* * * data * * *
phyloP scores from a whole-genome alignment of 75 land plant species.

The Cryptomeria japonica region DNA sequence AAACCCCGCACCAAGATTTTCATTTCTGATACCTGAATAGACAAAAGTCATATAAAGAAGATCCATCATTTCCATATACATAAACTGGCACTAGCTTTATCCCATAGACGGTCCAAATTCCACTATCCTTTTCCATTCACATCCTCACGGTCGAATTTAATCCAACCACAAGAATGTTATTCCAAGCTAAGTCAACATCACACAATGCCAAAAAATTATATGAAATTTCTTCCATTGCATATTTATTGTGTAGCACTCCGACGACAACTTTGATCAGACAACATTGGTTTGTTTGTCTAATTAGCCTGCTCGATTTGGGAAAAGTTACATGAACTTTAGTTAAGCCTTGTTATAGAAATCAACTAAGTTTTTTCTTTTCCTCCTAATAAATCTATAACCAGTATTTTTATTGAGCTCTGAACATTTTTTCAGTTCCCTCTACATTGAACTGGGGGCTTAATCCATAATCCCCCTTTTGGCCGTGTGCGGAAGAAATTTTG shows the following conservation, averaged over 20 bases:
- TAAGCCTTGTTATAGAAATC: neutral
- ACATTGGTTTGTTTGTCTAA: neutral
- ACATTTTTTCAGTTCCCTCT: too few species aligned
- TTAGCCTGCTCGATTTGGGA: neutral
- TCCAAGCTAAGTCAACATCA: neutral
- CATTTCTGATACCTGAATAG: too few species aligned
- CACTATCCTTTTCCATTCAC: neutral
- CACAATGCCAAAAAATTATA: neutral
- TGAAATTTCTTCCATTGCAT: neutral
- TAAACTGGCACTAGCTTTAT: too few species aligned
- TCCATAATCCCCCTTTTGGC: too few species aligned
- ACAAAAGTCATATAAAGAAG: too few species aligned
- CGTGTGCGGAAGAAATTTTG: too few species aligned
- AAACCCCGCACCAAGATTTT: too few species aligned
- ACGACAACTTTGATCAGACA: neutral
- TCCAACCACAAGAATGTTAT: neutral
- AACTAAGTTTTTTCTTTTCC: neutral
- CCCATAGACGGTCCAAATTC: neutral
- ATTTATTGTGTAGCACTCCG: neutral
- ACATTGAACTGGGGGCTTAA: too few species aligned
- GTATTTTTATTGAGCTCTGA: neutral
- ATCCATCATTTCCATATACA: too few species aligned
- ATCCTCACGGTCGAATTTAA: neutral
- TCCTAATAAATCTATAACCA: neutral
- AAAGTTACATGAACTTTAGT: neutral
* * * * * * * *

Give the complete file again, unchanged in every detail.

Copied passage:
phyloP scores from a whole-genome alignment of 75 land plant species.

The Cryptomeria japonica region DNA sequence AAACCCCGCACCAAGATTTTCATTTCTGATACCTGAATAGACAAAAGTCATATAAAGAAGATCCATCATTTCCATATACATAAACTGGCACTAGCTTTATCCCATAGACGGTCCAAATTCCACTATCCTTTTCCATTCACATCCTCACGGTCGAATTTAATCCAACCACAAGAATGTTATTCCAAGCTAAGTCAACATCACACAATGCCAAAAAATTATATGAAATTTCTTCCATTGCATATTTATTGTGTAGCACTCCGACGACAACTTTGATCAGACAACATTGGTTTGTTTGTCTAATTAGCCTGCTCGATTTGGGAAAAGTTACATGAACTTTAGTTAAGCCTTGTTATAGAAATCAACTAAGTTTTTTCTTTTCCTCCTAATAAATCTATAACCAGTATTTTTATTGAGCTCTGAACATTTTTTCAGTTCCCTCTACATTGAACTGGGGGCTTAATCCATAATCCCCCTTTTGGCCGTGTGCGGAAGAAATTTTG shows the following conservation, averaged over 20 bases:
- TAAGCCTTGTTATAGAAATC: neutral
- ACATTGGTTTGTTTGTCTAA: neutral
- ACATTTTTTCAGTTCCCTCT: too few species aligned
- TTAGCCTGCTCGATTTGGGA: neutral
- TCCAAGCTAAGTCAACATCA: neutral
- CATTTCTGATACCTGAATAG: too few species aligned
- CACTATCCTTTTCCATTCAC: neutral
- CACAATGCCAAAAAATTATA: neutral
- TGAAATTTCTTCCATTGCAT: neutral
- TAAACTGGCACTAGCTTTAT: too few species aligned
- TCCATAATCCCCCTTTTGGC: too few species aligned
- ACAAAAGTCATATAAAGAAG: too few species aligned
- CGTGTGCGGAAGAAATTTTG: too few species aligned
- AAACCCCGCACCAAGATTTT: too few species aligned
- ACGACAACTTTGATCAGACA: neutral
- TCCAACCACAAGAATGTTAT: neutral
- AACTAAGTTTTTTCTTTTCC: neutral
- CCCATAGACGGTCCAAATTC: neutral
- ATTTATTGTGTAGCACTCCG: neutral
- ACATTGAACTGGGGGCTTAA: too few species aligned
- GTATTTTTATTGAGCTCTGA: neutral
- ATCCATCATTTCCATATACA: too few species aligned
- ATCCTCACGGTCGAATTTAA: neutral
- TCCTAATAAATCTATAACCA: neutral
- AAAGTTACATGAACTTTAGT: neutral